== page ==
Do you take walks with your dog, meet with friends, or visit the coast?
Lately, I’ve been hiking on Wednesdays. Ah. My body relaxes as I just think about the hikes.
I used to take short hikes on Saturdays. But recently I joined a new hiking group and walk about 6.5 miles with new and old friends.
I’m having trouble expressing what these mid-week hikes have done for me.
Sure, I need to work ahead on Mondays and Tuesdays to make it work. And I still work before and after the hikes. But the mad dash to make the time to hike on Wednesdays is so worth it.
I find myself refreshed. Wonderfully tired. And inspired by the wildflowers and ocean vistas.
And I can feel myself be more creative.
I also find myself recharged for work. Who minds working if you can spare some time to get out into the outdoors and experience a slice of nature?
Also, I feel more creative in my work. I can more easily think of topics for blog posts and strategies for my clients after taking some time away from the computer.
A study published in Proceedings of the National Academy of Sciences found that spending time in nature decreases these obsessive ruminations and negative thoughts by a “significant margin.”
According to Collective Evolution:
“A study conducted by psychologists Ruth Ann Atchley and David L. Strayer found that creative problem solving can be drastically improved by both disconnecting from technology and reconnecting with nature. Participants in this study went backpacking through nature for about four days, during which time they were not allowed to use any technology whatsoever. They were asked to perform tasks requiring creative thinking and complex problem solving, and researchers found that performance on problem-solving tasks improved by 50% for those who took part in this tech-free hiking excursion.”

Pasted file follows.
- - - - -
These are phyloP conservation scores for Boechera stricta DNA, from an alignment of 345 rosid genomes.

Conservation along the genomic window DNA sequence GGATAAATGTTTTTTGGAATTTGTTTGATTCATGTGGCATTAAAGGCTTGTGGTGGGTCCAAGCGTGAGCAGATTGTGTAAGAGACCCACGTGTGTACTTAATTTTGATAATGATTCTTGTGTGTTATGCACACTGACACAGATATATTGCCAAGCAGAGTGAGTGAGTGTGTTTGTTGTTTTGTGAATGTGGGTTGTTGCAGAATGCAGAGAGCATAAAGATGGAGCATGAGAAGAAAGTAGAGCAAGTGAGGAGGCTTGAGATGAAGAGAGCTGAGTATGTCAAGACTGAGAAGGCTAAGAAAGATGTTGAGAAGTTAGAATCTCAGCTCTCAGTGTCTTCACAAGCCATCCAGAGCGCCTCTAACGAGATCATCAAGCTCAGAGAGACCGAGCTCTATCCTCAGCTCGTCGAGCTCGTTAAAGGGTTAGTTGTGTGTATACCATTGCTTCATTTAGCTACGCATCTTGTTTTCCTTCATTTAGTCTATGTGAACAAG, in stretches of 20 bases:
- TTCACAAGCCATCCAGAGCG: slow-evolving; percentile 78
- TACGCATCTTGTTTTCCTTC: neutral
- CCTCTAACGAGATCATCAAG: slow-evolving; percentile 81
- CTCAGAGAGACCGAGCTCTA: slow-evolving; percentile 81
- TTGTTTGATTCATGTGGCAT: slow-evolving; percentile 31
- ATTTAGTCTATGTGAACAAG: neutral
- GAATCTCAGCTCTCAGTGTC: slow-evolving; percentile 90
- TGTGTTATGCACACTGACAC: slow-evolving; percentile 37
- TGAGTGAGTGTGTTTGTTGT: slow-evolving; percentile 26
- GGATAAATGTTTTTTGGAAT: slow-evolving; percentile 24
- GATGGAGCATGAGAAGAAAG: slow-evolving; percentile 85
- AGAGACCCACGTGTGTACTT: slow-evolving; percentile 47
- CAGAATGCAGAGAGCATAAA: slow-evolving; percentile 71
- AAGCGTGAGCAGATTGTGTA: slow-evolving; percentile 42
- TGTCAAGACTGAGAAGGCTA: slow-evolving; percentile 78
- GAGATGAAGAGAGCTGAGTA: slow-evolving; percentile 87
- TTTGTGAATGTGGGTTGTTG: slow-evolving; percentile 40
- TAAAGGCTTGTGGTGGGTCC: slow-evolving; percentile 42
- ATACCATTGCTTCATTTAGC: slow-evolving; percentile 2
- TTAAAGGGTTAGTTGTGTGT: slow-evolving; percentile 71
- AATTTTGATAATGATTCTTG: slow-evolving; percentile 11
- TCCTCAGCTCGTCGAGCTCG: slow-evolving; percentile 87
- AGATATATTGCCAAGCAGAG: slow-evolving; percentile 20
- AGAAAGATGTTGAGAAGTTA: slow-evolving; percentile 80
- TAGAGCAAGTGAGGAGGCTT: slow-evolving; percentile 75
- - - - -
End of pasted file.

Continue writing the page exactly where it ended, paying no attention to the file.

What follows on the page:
And according to Lindsay Holmes, writing for the Huffington Post,
“Not only is hiking a great way to notch some physical activity, it’s quite possibly one of the best forms of fitness when it comes to your mind. There’s just something about the combination of exercise and fresh air that transforms your outlook.”
Hoping to boost your creativity? A 2012 study found that “participants who embarked on a hike before taking a creativity assessment scored better than peers who took the test without having been on a hike.”
So, if you want to boost your creativity while looking at wildflowers, redwood groves, cedar groves, and if you live near the coast, expanses of sea, take a hike. And take a break from social media.
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I would not limit this book to the audience of only writers, it’s a great resource for anyone that wants to take full advantage of the online platforms available. Janet Kinsella
Author of this blog: Frances Caballo is an author and social media strategist and manager for writers. She’s a regular speaker at the San Francisco Writers Conference and a contributing writer at TheBookDesigner.com. Frances wrote several social media books including Social Media Just for Writers and The Author’s Guide to Goodreads. Her focus is on helping authors surmount the barriers that keep them from flourishing online, building their platform, and finding new readers. Her clients have included authors of every genre and writers’ conferences. Not sure how you’re doing online? Sign up for her free email course.
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